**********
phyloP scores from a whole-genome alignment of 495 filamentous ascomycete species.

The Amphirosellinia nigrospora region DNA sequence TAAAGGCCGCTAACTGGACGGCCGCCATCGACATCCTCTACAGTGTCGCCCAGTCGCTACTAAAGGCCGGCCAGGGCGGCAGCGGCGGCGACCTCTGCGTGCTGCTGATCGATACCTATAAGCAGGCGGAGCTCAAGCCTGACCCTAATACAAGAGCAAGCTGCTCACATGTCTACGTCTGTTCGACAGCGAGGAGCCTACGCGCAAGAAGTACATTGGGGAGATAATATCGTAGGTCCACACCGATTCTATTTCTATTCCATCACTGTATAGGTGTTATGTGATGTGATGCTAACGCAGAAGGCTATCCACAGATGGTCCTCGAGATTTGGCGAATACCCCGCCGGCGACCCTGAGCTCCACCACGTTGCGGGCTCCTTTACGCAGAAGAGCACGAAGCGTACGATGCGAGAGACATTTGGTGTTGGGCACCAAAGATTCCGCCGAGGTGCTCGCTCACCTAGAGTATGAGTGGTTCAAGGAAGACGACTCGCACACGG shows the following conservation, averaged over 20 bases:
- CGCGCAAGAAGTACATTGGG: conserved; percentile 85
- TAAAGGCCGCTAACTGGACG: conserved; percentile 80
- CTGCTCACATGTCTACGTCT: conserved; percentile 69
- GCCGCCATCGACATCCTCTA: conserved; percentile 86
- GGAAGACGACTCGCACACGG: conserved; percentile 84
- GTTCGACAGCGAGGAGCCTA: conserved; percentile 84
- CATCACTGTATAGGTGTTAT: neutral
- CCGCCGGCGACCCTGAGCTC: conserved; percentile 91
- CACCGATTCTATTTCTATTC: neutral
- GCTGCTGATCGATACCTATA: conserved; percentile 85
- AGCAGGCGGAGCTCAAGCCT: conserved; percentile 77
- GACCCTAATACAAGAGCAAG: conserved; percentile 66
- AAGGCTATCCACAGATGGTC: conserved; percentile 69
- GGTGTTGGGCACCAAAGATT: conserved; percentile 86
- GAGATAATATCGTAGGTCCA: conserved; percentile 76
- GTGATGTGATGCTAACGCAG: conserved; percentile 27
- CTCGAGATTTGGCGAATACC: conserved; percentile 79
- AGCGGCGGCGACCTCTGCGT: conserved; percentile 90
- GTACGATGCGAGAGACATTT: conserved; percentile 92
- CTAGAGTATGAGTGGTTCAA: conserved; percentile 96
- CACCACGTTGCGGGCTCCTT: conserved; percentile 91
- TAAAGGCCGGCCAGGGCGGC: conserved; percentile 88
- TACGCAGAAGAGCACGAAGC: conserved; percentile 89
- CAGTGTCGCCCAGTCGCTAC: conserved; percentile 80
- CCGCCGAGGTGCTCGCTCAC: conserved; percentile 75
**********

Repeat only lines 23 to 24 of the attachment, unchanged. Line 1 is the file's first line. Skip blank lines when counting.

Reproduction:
- CACCACGTTGCGGGCTCCTT: conserved; percentile 91
- TAAAGGCCGGCCAGGGCGGC: conserved; percentile 88